Looking into Creativity
Wed, May 1, 2019 by
Creativity is an essential life skill. OK, we’re an arts organisation; we’re bound to say that. As in the last twelve months we’ve been looking more at creativity through the retreats we’ve been running, we wanted to investigate what you, the general public think of creativity. We wanted to discover if creativity matters to you.
Using the power of Settle Stories social media, we asked five key questions to capture a range of insights, uncovering the importance of creativity to you, to the obstacles that stop you releasing your creativity. This report details our findings. To those who took part, a huge thanks for being a part of the research.
We asked ‘Is creativity important to you? Tell us why.’
A resounding 100% of respondents said yes. This was to be expected as those not interested in creativity were less likely to take part in this research. Answers to this question showed key insights. These were:
- Being creative helps people find solutions to problems.
- Being creative is critical to communication both with oneself and with others.
- Creativity adds deeper meaning to life.
- Creativity is critical to self expression.
- Creative people communicate ideas.
We asked ‘In what ways are you creative?’
Answers varied from the expected ‘storyteller’, ‘painter’ ‘writer’ and ‘musician. Other more unusual answers which came up several times included ‘dreaming’, ‘meditation’, ‘creative communicator’, ‘entrepreneur’.
Interestingly, several respondents used this opportunity to mention their desire to be more focused with their creative outlets.
We asked ‘Do you prioritise creativity in busy periods of your life?’
Just one third of respondents answered they did and two thirds of respondents answered ‘no.’
Recurrent themes in participants answers included:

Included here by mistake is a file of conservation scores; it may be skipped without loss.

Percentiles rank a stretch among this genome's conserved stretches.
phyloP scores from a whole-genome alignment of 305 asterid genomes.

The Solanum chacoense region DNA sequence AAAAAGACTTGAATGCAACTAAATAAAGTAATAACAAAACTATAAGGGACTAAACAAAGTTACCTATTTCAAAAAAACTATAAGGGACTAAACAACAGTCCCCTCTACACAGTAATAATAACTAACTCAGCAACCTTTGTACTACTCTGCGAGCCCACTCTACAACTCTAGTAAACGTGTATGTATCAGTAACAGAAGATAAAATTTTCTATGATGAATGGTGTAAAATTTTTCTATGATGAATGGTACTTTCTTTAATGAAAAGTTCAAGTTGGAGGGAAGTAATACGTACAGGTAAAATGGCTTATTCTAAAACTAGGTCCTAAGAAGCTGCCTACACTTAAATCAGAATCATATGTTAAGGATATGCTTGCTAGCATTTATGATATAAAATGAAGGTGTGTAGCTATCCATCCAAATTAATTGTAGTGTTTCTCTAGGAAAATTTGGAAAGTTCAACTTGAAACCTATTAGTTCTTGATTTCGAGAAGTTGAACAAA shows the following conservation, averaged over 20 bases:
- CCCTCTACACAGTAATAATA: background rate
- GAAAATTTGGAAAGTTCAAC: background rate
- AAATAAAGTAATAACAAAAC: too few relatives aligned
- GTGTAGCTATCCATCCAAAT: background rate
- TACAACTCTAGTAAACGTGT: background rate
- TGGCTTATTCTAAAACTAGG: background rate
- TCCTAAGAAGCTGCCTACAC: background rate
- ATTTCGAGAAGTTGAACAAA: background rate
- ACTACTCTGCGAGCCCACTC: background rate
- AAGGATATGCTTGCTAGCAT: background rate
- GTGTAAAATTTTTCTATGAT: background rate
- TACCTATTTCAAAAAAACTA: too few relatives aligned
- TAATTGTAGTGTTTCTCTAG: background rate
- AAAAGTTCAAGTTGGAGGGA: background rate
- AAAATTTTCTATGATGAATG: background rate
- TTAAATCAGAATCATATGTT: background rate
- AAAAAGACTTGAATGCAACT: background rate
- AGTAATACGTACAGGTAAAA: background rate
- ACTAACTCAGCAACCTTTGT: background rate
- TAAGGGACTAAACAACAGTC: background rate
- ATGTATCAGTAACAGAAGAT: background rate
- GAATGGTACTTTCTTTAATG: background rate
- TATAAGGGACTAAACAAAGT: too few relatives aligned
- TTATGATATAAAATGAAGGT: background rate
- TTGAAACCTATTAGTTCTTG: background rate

- Creativity is not something that is prioritised, simply there are times when people find they need creativity more than others, for example when they are feeling stressed.
- Often the time when people are most creative is when they come across opportunities through events in public spaces/buildings. When an opportunity arises to take on a new challenge, people will take part.
- Many respondents who said they didn’t prioritise creativity said finding time to being creative was not conducive to looking after a busy family and or working.
- Many people who answered ‘no’ commented that creativity comes to them on a whim.
We asked ‘What obstacles stop you realising your creativity?’
This question revealed that over 80% of people felt a lack of time was the most significant factor. Other key obstacles included:
- Lack of resources and or funding. This was a recurring theme particularly amongst those who were clearly earning a living as a creative / artist.
- Prioritising socialising with friends / family.
- Technology distracts people from focusing on their creativity. Several people commented that they spend to much time surfing the internet and then wondering where time had disappeared to.
- The need to prioritise practical tasks, these ranged from cleaning and looking after children to completing paid for work that was unfulfilling but had to be done.
Finally we asked ‘What one action could you take to enhance your creativity today?’
This final question had a resoundingly clear response. Nearly all participants commented they could set aside some time. Other common responses included:
- Focusing on one creative thing at a time instead of trying to do everything at once.
- Take advice from experts.
- Try out a new activity.
- Justifying to oneself that it’s ok to spend time nurturing one’s own interests.
Overall it is clear that creativity is important to people. It is a key tool used to express ideas and add greater meaning to life. What has also become clear is that ‘creativity’ has a broad meaning to different people. Creativity manifests itself in individuals in a wide variety of ways, from the more expected ‘Storyteller’, ‘Painter’ and ‘Musician’ to people thinking of ‘dreaming’, ‘entrepreneurship’ and ‘communication’ as ways in which creativity manifests itself in them.
Sadly it seems that whilst we highly value creativity we do not find time to prioritise our creative outlets. This is often due to family and work commitments. Many creative people are creative on a whim, and use creativity as a tool to avoid and overcome stress. For creative professionals, lack of funding stops them realising their creative ideas. This is sad as many commented that they discover new creative outlets through public workshops etc and feel in order to enhance their creativity they should take further advice from professionals. It is clear that creative people have many interests. This research shows that many see the need to focus their creative energy to avoid being a jack of all trades and a master of none. This research will inform future retreats for creatives that Settle Stories runs. If you are interested in joining us on retreat in the Yorkshire Dales, more info can be found by clicking here. Alternatively, be sure you’re signed up to our mailing list to be kept in the loop about our activity.